These are the human faces of the World Bank Group. They may be far away from our capitals and conferences halls, but they are at the heart of our mission to offer dignity and hope.
Given the opportunity, people everywhere want to build a better life for themselves and their children. That impulse, if given a chance, can contribute to a healthy and prosperous global society.
An Inclusive & Sustainable Globalization
Globalization has become the defining mark of our time. It has lifted barriers and boundaries, and unleashed movements of ideas, goods, capital, and people. It has created opportunities where there were none.
Yet globalization has not embraced all. Many remain on the fringes, and some are falling further behind. Exclusion, grinding poverty, and environmental damage create dangers. The ones that suffer most are those who have the least to start with — indigenous peoples, women in developing countries, the rural poor, Africans, and their children.
It is the vision of the World Bank Group to contribute to an inclusive and sustainable globalization — to overcome poverty, enhance growth with care for the environment, and create individual opportunity and hope.
In 2000, the countries of the United Nations established eight Millennium Development Goals—ambitious targets to halve poverty, fight hunger and disease, and deliver basic services to the poor by 2015. These goals, our goals, are posted by the main entrance of our headquarters building, reminding us every day of what we come to work to accomplish.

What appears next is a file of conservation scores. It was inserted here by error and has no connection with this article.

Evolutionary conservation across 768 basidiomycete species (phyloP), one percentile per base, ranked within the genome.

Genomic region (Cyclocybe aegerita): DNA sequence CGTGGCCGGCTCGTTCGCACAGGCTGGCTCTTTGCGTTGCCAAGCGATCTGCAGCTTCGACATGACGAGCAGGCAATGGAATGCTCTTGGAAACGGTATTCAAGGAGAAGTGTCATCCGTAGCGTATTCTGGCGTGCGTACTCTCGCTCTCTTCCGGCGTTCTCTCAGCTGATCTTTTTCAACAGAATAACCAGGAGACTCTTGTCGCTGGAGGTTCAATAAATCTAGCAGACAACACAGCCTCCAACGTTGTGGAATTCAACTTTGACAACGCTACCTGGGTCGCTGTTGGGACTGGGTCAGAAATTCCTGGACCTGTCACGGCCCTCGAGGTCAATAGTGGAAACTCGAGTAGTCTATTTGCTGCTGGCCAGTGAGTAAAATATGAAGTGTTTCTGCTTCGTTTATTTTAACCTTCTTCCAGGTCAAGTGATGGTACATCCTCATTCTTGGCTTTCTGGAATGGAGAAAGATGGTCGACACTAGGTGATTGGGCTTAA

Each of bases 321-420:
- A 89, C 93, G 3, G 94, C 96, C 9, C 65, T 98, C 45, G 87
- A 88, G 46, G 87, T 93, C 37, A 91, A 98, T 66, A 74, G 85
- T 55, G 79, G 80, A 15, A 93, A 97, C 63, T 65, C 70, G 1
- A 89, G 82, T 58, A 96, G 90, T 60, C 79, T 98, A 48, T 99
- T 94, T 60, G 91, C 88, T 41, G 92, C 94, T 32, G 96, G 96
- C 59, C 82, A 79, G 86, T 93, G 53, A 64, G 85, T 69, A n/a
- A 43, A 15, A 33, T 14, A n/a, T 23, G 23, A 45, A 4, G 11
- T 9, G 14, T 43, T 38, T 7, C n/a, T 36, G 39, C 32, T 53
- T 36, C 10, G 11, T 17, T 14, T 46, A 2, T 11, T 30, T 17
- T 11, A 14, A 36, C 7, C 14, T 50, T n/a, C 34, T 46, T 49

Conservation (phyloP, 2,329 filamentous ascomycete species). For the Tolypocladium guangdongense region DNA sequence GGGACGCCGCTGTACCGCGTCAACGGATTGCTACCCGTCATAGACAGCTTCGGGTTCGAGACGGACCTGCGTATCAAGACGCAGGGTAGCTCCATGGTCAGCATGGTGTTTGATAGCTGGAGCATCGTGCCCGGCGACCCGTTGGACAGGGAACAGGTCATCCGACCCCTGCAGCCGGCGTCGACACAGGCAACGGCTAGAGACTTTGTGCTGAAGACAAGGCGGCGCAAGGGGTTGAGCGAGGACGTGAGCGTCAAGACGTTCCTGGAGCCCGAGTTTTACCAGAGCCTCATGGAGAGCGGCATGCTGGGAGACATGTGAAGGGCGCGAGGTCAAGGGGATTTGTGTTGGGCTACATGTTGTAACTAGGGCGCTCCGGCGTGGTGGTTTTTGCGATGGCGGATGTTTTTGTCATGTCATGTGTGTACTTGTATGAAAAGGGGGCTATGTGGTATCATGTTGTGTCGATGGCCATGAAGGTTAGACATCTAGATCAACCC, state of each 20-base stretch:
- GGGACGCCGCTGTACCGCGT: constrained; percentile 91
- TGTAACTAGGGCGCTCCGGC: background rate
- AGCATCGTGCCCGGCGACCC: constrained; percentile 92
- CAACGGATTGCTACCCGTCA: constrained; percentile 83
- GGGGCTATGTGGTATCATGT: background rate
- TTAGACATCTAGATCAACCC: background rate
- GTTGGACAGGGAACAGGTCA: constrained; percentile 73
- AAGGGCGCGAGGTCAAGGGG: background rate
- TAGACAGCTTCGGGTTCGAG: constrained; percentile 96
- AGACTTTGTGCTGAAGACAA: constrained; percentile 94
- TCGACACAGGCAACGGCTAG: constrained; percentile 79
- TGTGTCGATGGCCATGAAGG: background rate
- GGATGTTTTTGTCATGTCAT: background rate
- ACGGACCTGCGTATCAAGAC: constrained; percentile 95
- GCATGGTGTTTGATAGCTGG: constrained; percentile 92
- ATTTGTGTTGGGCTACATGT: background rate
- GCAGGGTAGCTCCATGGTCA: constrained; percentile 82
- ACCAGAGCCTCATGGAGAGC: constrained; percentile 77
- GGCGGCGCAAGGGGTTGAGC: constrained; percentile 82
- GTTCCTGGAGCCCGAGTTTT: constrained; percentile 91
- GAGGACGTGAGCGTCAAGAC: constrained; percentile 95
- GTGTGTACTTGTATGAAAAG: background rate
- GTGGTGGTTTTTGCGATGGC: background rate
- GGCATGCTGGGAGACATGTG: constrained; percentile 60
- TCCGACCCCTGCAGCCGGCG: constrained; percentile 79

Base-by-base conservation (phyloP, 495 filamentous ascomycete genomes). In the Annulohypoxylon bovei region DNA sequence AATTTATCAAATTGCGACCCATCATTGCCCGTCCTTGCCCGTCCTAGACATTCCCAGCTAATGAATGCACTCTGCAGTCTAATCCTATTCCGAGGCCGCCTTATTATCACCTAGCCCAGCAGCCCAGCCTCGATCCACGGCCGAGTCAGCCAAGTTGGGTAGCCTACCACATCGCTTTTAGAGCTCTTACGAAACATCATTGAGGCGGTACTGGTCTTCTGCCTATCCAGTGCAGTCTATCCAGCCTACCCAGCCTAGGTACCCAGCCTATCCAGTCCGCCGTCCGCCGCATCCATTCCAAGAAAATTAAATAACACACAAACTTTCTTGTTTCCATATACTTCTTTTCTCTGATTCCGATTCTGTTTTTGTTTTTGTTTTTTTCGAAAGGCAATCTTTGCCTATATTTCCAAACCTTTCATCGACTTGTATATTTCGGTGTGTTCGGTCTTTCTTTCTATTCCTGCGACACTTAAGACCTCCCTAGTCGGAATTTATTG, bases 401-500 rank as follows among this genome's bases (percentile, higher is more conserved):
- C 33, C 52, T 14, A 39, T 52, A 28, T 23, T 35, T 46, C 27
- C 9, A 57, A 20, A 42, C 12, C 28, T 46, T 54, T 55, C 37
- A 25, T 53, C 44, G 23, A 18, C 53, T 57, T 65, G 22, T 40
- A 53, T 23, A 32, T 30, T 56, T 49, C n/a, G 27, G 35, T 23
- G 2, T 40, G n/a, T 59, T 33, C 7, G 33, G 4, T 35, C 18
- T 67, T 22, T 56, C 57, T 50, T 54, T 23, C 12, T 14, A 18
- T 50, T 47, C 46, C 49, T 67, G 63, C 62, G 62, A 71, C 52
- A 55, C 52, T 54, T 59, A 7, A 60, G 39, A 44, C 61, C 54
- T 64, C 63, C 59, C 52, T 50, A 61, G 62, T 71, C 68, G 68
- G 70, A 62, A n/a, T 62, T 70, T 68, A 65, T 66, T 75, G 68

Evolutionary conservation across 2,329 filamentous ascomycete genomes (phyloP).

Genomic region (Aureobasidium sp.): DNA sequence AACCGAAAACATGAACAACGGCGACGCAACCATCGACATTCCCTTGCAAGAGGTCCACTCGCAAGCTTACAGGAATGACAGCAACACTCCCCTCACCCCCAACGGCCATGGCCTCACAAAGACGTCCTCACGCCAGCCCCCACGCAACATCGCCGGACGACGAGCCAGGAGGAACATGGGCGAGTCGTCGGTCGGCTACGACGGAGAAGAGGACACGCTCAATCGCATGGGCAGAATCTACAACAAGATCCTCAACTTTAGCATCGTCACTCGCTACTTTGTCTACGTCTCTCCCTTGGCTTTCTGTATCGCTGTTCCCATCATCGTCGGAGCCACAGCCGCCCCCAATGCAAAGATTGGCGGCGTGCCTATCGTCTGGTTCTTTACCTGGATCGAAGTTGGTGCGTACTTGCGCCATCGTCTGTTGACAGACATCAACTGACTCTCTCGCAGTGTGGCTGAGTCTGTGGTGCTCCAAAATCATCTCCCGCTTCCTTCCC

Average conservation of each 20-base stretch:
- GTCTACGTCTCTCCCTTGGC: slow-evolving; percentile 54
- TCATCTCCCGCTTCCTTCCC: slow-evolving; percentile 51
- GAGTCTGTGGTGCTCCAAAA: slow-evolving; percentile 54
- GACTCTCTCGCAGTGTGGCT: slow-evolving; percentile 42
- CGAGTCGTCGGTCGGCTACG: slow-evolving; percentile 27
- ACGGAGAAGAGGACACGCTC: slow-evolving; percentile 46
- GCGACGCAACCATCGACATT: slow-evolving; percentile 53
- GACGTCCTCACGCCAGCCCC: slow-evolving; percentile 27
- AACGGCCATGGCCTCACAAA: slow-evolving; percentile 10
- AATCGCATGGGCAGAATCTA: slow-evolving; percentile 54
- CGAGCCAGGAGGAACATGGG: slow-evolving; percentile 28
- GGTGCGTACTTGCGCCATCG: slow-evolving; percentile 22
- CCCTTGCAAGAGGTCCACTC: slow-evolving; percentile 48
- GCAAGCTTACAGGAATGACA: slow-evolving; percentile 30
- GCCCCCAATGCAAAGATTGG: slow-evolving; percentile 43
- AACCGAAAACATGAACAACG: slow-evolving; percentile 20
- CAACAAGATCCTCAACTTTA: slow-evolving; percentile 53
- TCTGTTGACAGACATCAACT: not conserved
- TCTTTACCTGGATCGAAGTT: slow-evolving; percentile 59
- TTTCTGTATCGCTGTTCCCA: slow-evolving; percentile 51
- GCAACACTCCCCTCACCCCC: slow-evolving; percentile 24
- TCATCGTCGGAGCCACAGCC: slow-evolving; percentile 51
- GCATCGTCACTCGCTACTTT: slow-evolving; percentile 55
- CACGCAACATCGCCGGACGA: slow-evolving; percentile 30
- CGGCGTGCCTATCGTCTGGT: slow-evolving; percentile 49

These aims of sound social development need to be combined with the requirements for sustainable growth, driven by the private sector, within a supportive framework of public policies.
The Role of the World Bank Group
Meeting these needs is not, of course, just a question of money. Nor is it the role of the World Bank Group to solve these problems by itself.
It is the purpose of the Bank Group to assist countries to help themselves by catalyzing the capital and policies through a mix of ideas and experience, development of private market opportunities, and support for good governance and anti-corruption — spurred by our financial resources.
It is the purpose of the Bank Group to advance ideas about international projects and agreements on trade, finance, health, poverty, education, and climate change so that they can benefit all, especially the poor.
We should be expanding the frontiers of thinking about policy and markets, pioneering new possibilities, not just recycling the passably proven with a modest financial advantage.
We are taking steps to leverage the strengths and synergies among the four principal entities that make up the World Bank Group — IBRD, IDA, IFC, and MIGA. We must work as one World Bank Group for our clients.
First, our Board recently agreed that the World Bank Group should lead the way to a successful IDA 15 replenishment with a record contribution of $3.5 billion from its own resources. This is more than double the $1.5 billion pledged to IDA 14. Our IDA contribution depends, of course, on the annual income of the IBRD and IFC, as distributed by their Boards each year, but we believe this stretch goal is possible. We urge others to stretch too.